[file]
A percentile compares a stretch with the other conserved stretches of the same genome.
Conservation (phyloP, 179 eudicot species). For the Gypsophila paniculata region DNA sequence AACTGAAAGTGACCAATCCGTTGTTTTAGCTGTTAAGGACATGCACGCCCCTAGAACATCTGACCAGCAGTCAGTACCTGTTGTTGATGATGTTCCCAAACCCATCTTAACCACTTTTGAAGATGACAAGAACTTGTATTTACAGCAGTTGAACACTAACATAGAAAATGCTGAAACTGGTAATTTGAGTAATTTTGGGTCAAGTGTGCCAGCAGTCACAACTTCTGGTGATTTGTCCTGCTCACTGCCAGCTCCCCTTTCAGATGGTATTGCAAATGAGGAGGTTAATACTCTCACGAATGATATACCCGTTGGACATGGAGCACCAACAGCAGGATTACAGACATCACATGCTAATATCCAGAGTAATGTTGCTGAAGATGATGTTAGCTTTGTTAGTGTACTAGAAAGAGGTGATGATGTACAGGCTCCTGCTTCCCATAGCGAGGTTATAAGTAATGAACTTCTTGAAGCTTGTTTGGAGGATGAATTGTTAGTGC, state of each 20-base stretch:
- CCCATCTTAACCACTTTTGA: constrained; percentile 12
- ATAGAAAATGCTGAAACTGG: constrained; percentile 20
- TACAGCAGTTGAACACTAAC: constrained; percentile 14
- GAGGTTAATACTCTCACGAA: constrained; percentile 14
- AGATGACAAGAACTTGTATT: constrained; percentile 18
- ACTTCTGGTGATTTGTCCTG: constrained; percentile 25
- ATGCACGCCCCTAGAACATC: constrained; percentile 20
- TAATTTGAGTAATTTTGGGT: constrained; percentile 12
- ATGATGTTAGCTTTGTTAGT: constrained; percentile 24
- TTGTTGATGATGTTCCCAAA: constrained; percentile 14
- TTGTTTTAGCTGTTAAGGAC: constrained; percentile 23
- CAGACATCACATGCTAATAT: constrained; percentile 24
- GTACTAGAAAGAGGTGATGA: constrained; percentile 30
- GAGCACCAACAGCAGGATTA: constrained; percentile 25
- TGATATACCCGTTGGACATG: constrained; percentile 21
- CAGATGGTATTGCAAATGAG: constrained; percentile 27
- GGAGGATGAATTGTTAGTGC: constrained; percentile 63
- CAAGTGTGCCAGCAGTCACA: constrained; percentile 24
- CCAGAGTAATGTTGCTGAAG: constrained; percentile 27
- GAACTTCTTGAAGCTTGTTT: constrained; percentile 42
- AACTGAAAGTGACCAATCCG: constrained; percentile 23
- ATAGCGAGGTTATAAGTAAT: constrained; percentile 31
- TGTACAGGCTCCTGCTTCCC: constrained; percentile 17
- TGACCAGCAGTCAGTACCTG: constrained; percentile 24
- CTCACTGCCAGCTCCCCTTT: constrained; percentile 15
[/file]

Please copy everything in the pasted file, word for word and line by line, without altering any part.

A percentile compares a stretch with the other conserved stretches of the same genome.
Conservation (phyloP, 179 eudicot species). For the Gypsophila paniculata region DNA sequence AACTGAAAGTGACCAATCCGTTGTTTTAGCTGTTAAGGACATGCACGCCCCTAGAACATCTGACCAGCAGTCAGTACCTGTTGTTGATGATGTTCCCAAACCCATCTTAACCACTTTTGAAGATGACAAGAACTTGTATTTACAGCAGTTGAACACTAACATAGAAAATGCTGAAACTGGTAATTTGAGTAATTTTGGGTCAAGTGTGCCAGCAGTCACAACTTCTGGTGATTTGTCCTGCTCACTGCCAGCTCCCCTTTCAGATGGTATTGCAAATGAGGAGGTTAATACTCTCACGAATGATATACCCGTTGGACATGGAGCACCAACAGCAGGATTACAGACATCACATGCTAATATCCAGAGTAATGTTGCTGAAGATGATGTTAGCTTTGTTAGTGTACTAGAAAGAGGTGATGATGTACAGGCTCCTGCTTCCCATAGCGAGGTTATAAGTAATGAACTTCTTGAAGCTTGTTTGGAGGATGAATTGTTAGTGC, state of each 20-base stretch:
- CCCATCTTAACCACTTTTGA: constrained; percentile 12
- ATAGAAAATGCTGAAACTGG: constrained; percentile 20
- TACAGCAGTTGAACACTAAC: constrained; percentile 14
- GAGGTTAATACTCTCACGAA: constrained; percentile 14
- AGATGACAAGAACTTGTATT: constrained; percentile 18
- ACTTCTGGTGATTTGTCCTG: constrained; percentile 25
- ATGCACGCCCCTAGAACATC: constrained; percentile 20
- TAATTTGAGTAATTTTGGGT: constrained; percentile 12
- ATGATGTTAGCTTTGTTAGT: constrained; percentile 24
- TTGTTGATGATGTTCCCAAA: constrained; percentile 14
- TTGTTTTAGCTGTTAAGGAC: constrained; percentile 23
- CAGACATCACATGCTAATAT: constrained; percentile 24
- GTACTAGAAAGAGGTGATGA: constrained; percentile 30
- GAGCACCAACAGCAGGATTA: constrained; percentile 25
- TGATATACCCGTTGGACATG: constrained; percentile 21
- CAGATGGTATTGCAAATGAG: constrained; percentile 27
- GGAGGATGAATTGTTAGTGC: constrained; percentile 63
- CAAGTGTGCCAGCAGTCACA: constrained; percentile 24
- CCAGAGTAATGTTGCTGAAG: constrained; percentile 27
- GAACTTCTTGAAGCTTGTTT: constrained; percentile 42
- AACTGAAAGTGACCAATCCG: constrained; percentile 23
- ATAGCGAGGTTATAAGTAAT: constrained; percentile 31
- TGTACAGGCTCCTGCTTCCC: constrained; percentile 17
- TGACCAGCAGTCAGTACCTG: constrained; percentile 24
- CTCACTGCCAGCTCCCCTTT: constrained; percentile 15